The 2022 UN Climate Change Conference (COP27) is around the corner, and with it, so are discussions about loss and damage – the need to compensate those most affected by the catastrophic impacts of climate change and for whom adaptation is no longer an option.
In this blog we reflect on the key issues that emerged during a two-day conference on Loss and Damage, hosted by the Scottish Government, the High-Level Climate Champions and the Global Resilience Partnership that saw delegates from all over the world come together to discuss how talk about loss and damage can be turned into practical action. A second blog with the key solutions that were identified and recommendations for COP27 will follow.
Over two days, delegates engaged in rich discussions and workshops to delve deep into all aspects of loss and damage, the impact it is having on people all over the world, and how to raise the finance needed.
Some key aspects united all stakeholders present, from the First Minister of Scotland to business, leaders from nations most vulnerable to climate change and climate activists: the need to act urgently to address climate-related loss and damage, the fundamental injustice of climate change disproportionately affecting communities in the global south and the need to ensure they are supported with adequate and additional finance for adaptation and mitigation.
“We are beyond adaptation – you can’t adapt to the loss of your farm, island, history, culture. You can’t adapt to starvation” – panellist from Uganda
But when delving into discussion about how this can be achieved, three fundamental questions remained.
1. Where does the money come from?
Financing for loss and damage has long been a contentious issue and continues to meet huge resistance from the global north, especially when framed as reparations from the most polluting countries to those least responsible for climate change.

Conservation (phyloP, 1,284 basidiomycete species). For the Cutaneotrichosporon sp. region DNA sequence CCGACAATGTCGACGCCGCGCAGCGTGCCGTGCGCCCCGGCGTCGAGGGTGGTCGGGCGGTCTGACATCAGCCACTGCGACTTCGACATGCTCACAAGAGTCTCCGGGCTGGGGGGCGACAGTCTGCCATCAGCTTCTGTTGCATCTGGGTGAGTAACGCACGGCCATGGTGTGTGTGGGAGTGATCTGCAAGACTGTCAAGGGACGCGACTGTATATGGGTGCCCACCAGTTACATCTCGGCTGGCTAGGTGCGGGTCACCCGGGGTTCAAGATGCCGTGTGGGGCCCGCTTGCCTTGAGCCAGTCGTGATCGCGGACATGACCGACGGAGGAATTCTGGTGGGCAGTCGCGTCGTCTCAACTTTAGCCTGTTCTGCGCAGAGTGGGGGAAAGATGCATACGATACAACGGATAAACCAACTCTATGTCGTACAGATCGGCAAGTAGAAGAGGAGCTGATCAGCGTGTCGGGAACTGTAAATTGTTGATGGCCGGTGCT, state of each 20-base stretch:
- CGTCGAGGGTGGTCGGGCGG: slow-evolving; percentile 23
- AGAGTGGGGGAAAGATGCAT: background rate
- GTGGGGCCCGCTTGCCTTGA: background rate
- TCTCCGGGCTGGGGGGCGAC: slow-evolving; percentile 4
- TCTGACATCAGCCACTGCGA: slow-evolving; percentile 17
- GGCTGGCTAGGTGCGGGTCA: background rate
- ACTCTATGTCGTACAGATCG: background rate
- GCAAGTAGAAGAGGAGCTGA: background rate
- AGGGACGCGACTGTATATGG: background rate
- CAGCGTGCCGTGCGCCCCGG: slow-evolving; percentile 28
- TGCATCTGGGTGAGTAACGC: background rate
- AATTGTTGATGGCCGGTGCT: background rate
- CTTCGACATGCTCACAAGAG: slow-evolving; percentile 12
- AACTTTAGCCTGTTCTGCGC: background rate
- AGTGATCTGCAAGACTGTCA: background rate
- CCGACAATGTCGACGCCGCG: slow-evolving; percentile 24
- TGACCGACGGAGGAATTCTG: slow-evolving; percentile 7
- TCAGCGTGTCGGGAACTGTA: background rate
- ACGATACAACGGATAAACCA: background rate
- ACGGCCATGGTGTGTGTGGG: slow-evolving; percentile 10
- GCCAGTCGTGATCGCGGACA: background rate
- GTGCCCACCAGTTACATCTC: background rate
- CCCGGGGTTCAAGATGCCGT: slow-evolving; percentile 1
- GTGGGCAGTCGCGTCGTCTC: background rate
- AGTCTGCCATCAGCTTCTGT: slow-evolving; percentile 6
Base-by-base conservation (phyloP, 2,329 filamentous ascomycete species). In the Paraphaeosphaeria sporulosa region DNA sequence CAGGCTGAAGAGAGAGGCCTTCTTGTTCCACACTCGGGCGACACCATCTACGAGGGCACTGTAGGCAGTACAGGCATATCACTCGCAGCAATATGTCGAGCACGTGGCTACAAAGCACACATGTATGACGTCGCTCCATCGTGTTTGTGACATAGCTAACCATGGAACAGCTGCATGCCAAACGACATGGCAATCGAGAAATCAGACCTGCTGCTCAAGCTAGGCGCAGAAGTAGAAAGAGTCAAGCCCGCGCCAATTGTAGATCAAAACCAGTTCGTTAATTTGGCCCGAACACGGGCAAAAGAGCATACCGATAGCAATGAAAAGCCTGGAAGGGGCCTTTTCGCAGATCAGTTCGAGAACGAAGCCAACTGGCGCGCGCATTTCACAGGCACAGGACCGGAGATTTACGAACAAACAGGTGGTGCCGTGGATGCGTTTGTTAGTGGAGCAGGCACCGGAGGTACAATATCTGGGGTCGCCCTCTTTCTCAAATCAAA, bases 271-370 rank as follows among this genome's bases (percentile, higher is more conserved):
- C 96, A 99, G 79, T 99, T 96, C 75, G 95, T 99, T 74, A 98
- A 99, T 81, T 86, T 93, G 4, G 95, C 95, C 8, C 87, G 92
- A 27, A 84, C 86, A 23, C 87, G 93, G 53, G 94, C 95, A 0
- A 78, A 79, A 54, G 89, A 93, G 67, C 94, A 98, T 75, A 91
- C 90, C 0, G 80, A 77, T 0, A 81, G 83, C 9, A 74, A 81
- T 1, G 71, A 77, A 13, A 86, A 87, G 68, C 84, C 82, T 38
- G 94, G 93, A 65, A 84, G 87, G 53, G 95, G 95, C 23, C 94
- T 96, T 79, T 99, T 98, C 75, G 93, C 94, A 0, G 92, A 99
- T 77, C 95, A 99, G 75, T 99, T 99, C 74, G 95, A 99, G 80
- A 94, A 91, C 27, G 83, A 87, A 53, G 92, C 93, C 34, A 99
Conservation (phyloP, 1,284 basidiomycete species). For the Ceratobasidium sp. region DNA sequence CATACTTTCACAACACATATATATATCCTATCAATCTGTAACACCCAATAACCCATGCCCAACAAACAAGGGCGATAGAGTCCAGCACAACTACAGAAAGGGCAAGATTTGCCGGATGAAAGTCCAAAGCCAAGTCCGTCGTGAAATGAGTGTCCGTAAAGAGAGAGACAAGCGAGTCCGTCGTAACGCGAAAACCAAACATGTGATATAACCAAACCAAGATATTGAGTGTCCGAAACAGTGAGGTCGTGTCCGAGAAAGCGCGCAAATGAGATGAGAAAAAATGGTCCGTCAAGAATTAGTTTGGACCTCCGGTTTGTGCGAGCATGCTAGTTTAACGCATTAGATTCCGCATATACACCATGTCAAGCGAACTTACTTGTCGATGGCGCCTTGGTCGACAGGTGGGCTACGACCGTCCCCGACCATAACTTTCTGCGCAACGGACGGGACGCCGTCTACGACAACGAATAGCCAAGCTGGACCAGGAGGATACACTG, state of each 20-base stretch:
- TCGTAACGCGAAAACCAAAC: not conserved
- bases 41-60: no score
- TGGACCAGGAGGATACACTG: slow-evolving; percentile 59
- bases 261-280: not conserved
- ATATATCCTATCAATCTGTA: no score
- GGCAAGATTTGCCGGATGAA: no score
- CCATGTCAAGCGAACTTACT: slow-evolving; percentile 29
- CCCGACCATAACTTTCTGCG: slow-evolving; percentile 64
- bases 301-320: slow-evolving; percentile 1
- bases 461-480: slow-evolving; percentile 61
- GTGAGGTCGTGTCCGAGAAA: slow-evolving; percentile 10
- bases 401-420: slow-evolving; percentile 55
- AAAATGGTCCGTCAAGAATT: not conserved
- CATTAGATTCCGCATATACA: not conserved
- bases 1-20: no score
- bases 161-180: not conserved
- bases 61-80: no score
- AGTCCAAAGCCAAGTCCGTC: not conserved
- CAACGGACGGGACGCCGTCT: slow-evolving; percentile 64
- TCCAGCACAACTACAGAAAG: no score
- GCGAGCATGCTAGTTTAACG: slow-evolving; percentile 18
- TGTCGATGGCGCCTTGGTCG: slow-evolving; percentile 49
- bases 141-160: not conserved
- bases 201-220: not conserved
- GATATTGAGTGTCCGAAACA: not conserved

“The prescription of blame has shut down many discussions, particularly in the US and Europe. The moral argument doesn’t land” – workshop participant from the UK
In the face of this challenge, delegates discussed at length the possible mechanisms that could be used to leverage additional finance and ensure that the burden does not continue to fall on those facing loss and damage: the communities and governments of states who have so far born the human and financial cost of climate change.
The lack of action by high income countries so far has been deeply disheartening. However, innovation in the private sector and the leadership of governments like Scotland, Denmark and Wallonia, who have committed funding for loss and damage, can act as catalyst for commitments by national Governments at COP27.
Ultimately, as was emphasised by most speakers, including the Scottish First Minister Nicola Sturgeon and High-Level Champion Nigel Topping, all types of finance – public, private, blended, insurance and innovative methods from carbon levies to credits – will need to be explored.
2. How do we get funding to the right places?